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Robert, if there were 8 carriers for CDMA and they got maxed out, this could only happen in markets where they own (and deployed) more than 20 MHz. (assuming 1.25MHz on both the upload and download= 2.5MHz/carrier * 8carriers = 20MHz) If I am correct, most sprint markets have only 25-30MHz in the traditional PCS band, meaning that areas that are adding an additional panel, will not be able to add an additional carrier of LTE until at least LTE and voice on 800MHz are deployed. Once stress is taken off the other carriers, they may be able to launch an additional 5x5 LTE carrier in the PCS band.

 

Given that these areas are already apparently very saturated, will this mean that the area might also get constrained with LTE as well? Or do you see the current plan to be sufficient with no meaningful negative impact to data speeds or customer experience?

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Robert, if there were 8 carriers for CDMA and they got maxed out, this could only happen in markets where they own (and deployed) more than 20 MHz. (assuming 1.25MHz on both the upload and download= 2.5MHz/carrier * 8carriers = 20MHz) If I am correct, most sprint markets have only 25-30MHz in the traditional PCS band, meaning that areas that are adding an additional panel, will not be able to add an additional carrier of LTE until at least LTE and voice on 800MHz are deployed. Once stress is taken off the other carriers, they may be able to launch an additional 5x5 LTE carrier in the PCS band.

 

Given that these areas are already apparently very saturated, will this mean that the area might also get constrained with LTE as well? Or do you see the current plan to be sufficient with no meaningful negative impact to data speeds or customer experience?

 

Our staff have access to information about each specific site's data and how many carriers are deployed there. Most people assume that in markets where they have deployed the maximum CDMA carriers with available spectrum, then they are toast. But in reality, it really only affects one site here and one site there. It rarely is large scale or market-wide except in very few instances like Chicago and Houston.

 

So they still can deploy even in maxed out markets many additional PCS LTE carriers. And also they are deploying 800 CDMA now nationwide. So there are lots of options.

 

In DFW, there are only two sites completely CDMA maxed out in the market. Most were 25% - 50%. Typically only the highest capacity, the Top 5% of sites in the country are completely maxed out of spectrum. Chicago, Houston and Ft. Wayne are the only places off the top of my head where no additional LTE carriers will likely be gained. However, USCC spectrum is going to allow for that problem to be solved in Chicago and Ft. Wayne. Leaving only Houston.

 

Houston will be dependent on LTE 800 and LTE 2600 solely for LTE capacity in the future. However, this isn't all bad. It just means Houston customers will need to be early adopters of triband LTE phones for maximum LTE performance. Not the end of the world.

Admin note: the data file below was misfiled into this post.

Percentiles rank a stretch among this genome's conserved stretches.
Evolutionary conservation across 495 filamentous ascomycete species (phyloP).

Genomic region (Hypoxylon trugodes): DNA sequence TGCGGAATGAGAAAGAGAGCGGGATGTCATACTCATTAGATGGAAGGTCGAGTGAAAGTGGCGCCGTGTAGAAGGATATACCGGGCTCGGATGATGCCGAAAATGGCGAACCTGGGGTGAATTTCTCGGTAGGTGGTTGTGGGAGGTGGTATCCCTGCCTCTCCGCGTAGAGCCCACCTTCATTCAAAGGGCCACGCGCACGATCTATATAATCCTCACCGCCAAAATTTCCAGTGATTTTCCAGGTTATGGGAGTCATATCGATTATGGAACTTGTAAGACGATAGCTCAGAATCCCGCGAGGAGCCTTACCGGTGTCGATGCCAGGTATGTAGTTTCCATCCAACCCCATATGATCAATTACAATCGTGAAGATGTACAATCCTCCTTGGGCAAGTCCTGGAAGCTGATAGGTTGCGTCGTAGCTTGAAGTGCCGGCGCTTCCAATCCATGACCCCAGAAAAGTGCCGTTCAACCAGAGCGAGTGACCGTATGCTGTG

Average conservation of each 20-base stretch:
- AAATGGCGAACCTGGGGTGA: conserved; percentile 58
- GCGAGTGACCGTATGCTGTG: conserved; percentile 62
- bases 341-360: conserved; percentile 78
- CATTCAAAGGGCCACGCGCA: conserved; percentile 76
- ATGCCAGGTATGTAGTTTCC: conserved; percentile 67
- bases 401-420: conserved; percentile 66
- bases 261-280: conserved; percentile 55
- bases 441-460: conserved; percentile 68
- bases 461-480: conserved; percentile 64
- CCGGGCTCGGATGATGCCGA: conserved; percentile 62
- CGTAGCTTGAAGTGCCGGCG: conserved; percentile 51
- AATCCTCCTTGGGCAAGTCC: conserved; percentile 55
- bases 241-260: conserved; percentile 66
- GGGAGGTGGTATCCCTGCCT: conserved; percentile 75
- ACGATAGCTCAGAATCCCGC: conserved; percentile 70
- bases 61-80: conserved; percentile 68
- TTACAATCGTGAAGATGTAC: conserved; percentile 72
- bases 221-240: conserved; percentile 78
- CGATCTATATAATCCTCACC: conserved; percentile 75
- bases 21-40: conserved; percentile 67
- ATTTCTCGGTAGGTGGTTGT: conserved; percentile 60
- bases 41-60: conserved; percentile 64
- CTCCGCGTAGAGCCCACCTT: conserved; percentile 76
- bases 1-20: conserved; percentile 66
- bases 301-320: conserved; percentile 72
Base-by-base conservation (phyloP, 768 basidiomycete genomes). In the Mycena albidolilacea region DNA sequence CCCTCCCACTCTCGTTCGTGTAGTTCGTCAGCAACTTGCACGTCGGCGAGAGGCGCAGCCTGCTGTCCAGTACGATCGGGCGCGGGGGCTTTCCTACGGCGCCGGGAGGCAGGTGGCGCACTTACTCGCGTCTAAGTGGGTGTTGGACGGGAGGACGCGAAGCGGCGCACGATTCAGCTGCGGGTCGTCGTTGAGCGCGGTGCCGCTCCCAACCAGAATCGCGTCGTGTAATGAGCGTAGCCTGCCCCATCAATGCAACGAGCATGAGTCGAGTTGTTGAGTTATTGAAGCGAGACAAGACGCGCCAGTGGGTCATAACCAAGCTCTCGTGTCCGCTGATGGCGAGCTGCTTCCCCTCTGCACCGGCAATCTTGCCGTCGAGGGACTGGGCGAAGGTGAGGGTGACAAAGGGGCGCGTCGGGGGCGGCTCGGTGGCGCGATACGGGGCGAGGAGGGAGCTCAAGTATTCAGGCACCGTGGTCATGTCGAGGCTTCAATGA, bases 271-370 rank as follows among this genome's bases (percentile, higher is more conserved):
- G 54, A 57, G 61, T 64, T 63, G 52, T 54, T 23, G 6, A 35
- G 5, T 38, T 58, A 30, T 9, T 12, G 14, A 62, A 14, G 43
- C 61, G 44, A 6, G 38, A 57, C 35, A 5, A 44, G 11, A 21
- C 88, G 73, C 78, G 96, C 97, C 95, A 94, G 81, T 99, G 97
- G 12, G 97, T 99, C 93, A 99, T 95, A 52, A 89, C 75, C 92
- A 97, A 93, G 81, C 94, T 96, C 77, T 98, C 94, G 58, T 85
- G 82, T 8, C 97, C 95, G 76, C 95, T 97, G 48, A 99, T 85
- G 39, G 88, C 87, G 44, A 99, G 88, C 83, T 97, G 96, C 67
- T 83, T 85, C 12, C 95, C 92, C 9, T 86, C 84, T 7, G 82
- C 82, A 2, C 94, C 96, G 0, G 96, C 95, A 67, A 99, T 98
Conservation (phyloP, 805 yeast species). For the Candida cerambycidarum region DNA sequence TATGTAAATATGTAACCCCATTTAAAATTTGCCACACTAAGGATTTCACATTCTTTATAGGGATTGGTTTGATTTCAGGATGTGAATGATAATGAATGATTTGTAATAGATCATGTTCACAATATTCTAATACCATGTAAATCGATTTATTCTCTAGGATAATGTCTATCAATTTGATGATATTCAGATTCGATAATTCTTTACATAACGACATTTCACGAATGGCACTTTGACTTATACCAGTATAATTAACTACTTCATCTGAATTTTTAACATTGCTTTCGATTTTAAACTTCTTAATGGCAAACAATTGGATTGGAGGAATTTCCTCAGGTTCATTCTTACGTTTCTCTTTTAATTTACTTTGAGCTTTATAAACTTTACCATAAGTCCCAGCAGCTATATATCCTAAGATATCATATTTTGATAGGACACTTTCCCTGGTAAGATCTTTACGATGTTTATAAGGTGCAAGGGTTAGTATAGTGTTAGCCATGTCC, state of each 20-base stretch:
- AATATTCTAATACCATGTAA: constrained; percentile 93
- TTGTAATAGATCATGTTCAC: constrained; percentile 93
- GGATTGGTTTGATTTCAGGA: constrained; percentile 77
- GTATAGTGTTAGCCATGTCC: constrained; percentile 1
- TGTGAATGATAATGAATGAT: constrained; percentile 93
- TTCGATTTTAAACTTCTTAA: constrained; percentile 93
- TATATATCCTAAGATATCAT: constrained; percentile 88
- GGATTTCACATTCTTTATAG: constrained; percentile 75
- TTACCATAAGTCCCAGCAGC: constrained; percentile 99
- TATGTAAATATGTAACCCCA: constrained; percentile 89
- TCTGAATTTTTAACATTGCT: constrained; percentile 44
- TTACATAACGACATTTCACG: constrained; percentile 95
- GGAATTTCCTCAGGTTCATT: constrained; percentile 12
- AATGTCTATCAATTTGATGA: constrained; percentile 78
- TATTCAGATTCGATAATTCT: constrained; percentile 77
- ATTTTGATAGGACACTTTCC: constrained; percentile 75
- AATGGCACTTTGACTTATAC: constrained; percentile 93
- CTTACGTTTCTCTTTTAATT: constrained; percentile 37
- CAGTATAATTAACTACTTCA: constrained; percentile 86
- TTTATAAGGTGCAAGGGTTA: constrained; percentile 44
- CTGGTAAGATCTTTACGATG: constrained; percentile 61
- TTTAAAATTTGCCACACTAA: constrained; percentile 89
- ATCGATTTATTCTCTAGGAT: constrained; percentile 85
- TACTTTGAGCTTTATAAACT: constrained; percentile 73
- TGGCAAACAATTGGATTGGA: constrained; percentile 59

Robert via Samsung Note II via Tapatalk

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Robert, if there were 8 carriers for CDMA and they got maxed out, this could only happen in markets where they own (and deployed) more than 20 MHz. (assuming 1.25MHz on both the upload and download= 2.5MHz/carrier * 8carriers = 20MHz)

 

For CDMA2000, take Sprint's traditional PCS A-F block spectrum holdings and automatically subtract 2.5 MHz to account for guard bands. Thus, 20 MHz can net up to seven carriers. Eight carriers would require at least 22.5 MHz.

 

Furthermore, if Sprint has two non contiguous PCS A-F block licenses (e.g. Chicago), then subtract 2.5 MHz for each license. In that case, 20 MHz can net up to six carriers.

 

Then, as Robert has detailed, relatively few sites reach eight CDMA2000 carriers. Those sites that do tend to cover arenas, stadiums, and racetracks.

 

AJ

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Our staff have access to information about each specific site's data and how many carriers are deployed there. Most people assume that in markets where they have deployed the maximum CDMA carriers with available spectrum, then they are toast. But in reality, it really only affects one site here and one site there. It rarely is large scale or market-wide except in very few instances like Chicago and Houston.

 

So they still can deploy even in maxed out markets many additional PCS LTE carriers. And also they are deploying 800 CDMA now nationwide. So there are lots of options.

 

In DFW, there are only two sites completely CDMA maxed out in the market. Most were 25% - 50%. Typically only the highest capacity, the Top 5% of sites in the country are completely maxed out of spectrum. Chicago, Houston and Ft. Wayne are the only places off the top of my head where no additional LTE carriers will likely be gained. However, USCC spectrum is going to allow for that problem to be solved in Chicago and Ft. Wayne. Leaving only Houston.

 

Houston will be dependent on LTE 800 and LTE 2600 solely for LTE capacity in the future. However, this isn't all bad. It just means Houston customers will need to be early adopters of triband LTE phones for maximum LTE performance. Not the end of the world.

 

Robert via Samsung Note II via Tapatalk

 

Sprint did a good job of adding synergy sites in Houston, so they have that going for them at least.